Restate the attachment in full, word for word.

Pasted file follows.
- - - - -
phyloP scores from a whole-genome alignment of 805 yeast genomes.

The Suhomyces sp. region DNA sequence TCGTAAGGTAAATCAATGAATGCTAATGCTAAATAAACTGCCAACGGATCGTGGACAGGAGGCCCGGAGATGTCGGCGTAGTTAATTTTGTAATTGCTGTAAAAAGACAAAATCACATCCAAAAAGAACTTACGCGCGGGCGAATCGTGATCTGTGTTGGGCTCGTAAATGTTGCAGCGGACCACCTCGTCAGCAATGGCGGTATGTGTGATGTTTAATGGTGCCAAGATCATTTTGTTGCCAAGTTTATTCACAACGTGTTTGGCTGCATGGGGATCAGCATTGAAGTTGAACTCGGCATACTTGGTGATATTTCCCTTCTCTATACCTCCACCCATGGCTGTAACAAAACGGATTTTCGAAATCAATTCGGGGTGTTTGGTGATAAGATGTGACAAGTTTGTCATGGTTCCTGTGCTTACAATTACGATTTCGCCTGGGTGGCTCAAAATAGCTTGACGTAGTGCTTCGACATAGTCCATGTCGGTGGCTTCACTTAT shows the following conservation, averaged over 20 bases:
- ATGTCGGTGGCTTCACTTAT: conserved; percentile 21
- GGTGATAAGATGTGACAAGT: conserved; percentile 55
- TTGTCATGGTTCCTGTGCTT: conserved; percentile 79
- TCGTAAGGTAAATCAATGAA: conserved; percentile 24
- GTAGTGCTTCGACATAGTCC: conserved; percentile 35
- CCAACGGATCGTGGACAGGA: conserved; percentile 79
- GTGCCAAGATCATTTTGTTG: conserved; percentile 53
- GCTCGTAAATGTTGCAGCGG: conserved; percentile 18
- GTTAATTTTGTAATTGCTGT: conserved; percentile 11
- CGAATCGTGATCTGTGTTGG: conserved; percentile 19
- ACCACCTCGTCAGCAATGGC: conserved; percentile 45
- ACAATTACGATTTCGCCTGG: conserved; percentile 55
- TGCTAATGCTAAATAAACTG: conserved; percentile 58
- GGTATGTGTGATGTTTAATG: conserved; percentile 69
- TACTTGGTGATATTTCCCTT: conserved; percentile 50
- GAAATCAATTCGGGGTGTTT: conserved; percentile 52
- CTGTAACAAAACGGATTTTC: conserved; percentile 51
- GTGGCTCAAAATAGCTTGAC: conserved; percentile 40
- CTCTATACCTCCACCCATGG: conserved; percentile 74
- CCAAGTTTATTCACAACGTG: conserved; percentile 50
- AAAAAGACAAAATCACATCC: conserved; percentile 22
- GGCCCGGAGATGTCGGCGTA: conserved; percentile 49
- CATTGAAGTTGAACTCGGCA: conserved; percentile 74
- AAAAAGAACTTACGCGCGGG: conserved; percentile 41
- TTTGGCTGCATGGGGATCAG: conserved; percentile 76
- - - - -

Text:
phyloP scores from a whole-genome alignment of 805 yeast genomes.

The Suhomyces sp. region DNA sequence TCGTAAGGTAAATCAATGAATGCTAATGCTAAATAAACTGCCAACGGATCGTGGACAGGAGGCCCGGAGATGTCGGCGTAGTTAATTTTGTAATTGCTGTAAAAAGACAAAATCACATCCAAAAAGAACTTACGCGCGGGCGAATCGTGATCTGTGTTGGGCTCGTAAATGTTGCAGCGGACCACCTCGTCAGCAATGGCGGTATGTGTGATGTTTAATGGTGCCAAGATCATTTTGTTGCCAAGTTTATTCACAACGTGTTTGGCTGCATGGGGATCAGCATTGAAGTTGAACTCGGCATACTTGGTGATATTTCCCTTCTCTATACCTCCACCCATGGCTGTAACAAAACGGATTTTCGAAATCAATTCGGGGTGTTTGGTGATAAGATGTGACAAGTTTGTCATGGTTCCTGTGCTTACAATTACGATTTCGCCTGGGTGGCTCAAAATAGCTTGACGTAGTGCTTCGACATAGTCCATGTCGGTGGCTTCACTTAT shows the following conservation, averaged over 20 bases:
- ATGTCGGTGGCTTCACTTAT: conserved; percentile 21
- GGTGATAAGATGTGACAAGT: conserved; percentile 55
- TTGTCATGGTTCCTGTGCTT: conserved; percentile 79
- TCGTAAGGTAAATCAATGAA: conserved; percentile 24
- GTAGTGCTTCGACATAGTCC: conserved; percentile 35
- CCAACGGATCGTGGACAGGA: conserved; percentile 79
- GTGCCAAGATCATTTTGTTG: conserved; percentile 53
- GCTCGTAAATGTTGCAGCGG: conserved; percentile 18
- GTTAATTTTGTAATTGCTGT: conserved; percentile 11
- CGAATCGTGATCTGTGTTGG: conserved; percentile 19
- ACCACCTCGTCAGCAATGGC: conserved; percentile 45
- ACAATTACGATTTCGCCTGG: conserved; percentile 55
- TGCTAATGCTAAATAAACTG: conserved; percentile 58
- GGTATGTGTGATGTTTAATG: conserved; percentile 69
- TACTTGGTGATATTTCCCTT: conserved; percentile 50
- GAAATCAATTCGGGGTGTTT: conserved; percentile 52
- CTGTAACAAAACGGATTTTC: conserved; percentile 51
- GTGGCTCAAAATAGCTTGAC: conserved; percentile 40
- CTCTATACCTCCACCCATGG: conserved; percentile 74
- CCAAGTTTATTCACAACGTG: conserved; percentile 50
- AAAAAGACAAAATCACATCC: conserved; percentile 22
- GGCCCGGAGATGTCGGCGTA: conserved; percentile 49
- CATTGAAGTTGAACTCGGCA: conserved; percentile 74
- AAAAAGAACTTACGCGCGGG: conserved; percentile 41
- TTTGGCTGCATGGGGATCAG: conserved; percentile 76